One month ago, the European Court condemned France under Article 8 for violating the rights of travellers (gens du voyage) by ordering their eviction (see the judgment here). The European Roma Rights Centre (ERRC) made written submissions as a third-party intervener four and a half years ago. Of the eleven countries where the ERRC is currently litigating Roma rights cases, France is the country where it has the greatest number of cases, and most of those concern housing. This piece discusses the judgment in relation to three key issues for Roma facing eviction: alternative accommodation, the failure to conduct a proportionality exercise, and the use of urgent procedures. Read more…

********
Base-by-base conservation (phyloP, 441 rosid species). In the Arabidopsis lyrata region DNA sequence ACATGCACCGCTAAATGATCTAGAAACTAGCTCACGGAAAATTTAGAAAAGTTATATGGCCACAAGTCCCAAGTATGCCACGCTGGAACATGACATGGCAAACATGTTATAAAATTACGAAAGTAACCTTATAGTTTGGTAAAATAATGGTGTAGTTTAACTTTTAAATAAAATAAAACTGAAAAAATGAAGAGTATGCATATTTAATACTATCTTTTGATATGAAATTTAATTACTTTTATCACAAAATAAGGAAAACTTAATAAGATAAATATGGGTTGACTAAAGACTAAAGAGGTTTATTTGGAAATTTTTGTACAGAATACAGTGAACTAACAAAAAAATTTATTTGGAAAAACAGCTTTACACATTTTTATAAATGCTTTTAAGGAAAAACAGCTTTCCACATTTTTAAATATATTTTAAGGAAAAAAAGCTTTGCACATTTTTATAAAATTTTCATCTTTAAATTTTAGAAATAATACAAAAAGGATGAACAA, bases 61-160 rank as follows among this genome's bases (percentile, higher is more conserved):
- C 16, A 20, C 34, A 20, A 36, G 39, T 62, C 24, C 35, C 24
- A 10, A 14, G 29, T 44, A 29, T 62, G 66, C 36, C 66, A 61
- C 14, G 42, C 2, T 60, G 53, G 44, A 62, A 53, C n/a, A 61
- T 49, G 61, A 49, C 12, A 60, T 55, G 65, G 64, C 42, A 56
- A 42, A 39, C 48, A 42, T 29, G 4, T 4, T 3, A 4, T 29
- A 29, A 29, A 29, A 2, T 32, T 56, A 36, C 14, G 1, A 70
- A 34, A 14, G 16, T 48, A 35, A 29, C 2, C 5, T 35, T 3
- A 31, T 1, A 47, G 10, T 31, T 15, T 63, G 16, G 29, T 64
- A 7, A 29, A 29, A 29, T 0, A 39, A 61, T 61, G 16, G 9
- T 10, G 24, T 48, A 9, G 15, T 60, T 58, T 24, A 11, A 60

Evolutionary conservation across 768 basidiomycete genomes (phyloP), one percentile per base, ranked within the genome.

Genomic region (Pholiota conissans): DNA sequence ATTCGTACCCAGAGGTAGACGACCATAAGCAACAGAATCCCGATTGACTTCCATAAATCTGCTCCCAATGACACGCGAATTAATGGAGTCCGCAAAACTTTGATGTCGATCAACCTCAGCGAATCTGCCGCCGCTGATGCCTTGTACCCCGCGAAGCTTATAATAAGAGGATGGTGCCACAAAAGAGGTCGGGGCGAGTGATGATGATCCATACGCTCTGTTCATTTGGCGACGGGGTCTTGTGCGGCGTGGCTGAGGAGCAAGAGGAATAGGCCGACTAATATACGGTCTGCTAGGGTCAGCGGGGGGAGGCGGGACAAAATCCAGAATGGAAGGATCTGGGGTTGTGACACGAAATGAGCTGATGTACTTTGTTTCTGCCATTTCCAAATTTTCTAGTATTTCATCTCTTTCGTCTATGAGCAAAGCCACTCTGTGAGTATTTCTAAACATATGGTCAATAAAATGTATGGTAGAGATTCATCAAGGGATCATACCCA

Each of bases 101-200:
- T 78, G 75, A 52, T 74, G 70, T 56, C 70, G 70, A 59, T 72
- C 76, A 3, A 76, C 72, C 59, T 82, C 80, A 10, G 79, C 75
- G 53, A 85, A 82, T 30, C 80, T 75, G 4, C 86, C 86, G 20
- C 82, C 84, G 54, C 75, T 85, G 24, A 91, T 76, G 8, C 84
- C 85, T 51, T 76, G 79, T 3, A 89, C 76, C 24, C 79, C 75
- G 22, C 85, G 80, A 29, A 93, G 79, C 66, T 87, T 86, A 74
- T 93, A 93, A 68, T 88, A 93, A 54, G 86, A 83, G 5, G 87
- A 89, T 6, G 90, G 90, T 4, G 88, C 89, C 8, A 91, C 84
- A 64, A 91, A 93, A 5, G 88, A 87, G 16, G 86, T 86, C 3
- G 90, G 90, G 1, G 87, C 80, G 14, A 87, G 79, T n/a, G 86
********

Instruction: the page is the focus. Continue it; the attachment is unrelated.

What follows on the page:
We would hereby like to inform our readers of a call for information, proposals and views on the longer-term future of the system of the European Convention on Human Rights and the European Court of Human Rights, recently launched by the Council of Europe:
The Council of Europe’s Committee of experts on the reform of the European Court of Human Rights (DH-GDR) is holding an open call for information, proposals and views on the issue of the longer-term reform of the system of the European Convention on Human Rights and the European Court of Human Rights.
This process follows on from the Brighton Declaration, adopted at a High-level conference in April 2012. It is intended to be open and inclusive, allowing questions to be raised and examined concerning all aspects of the Convention system and the Court.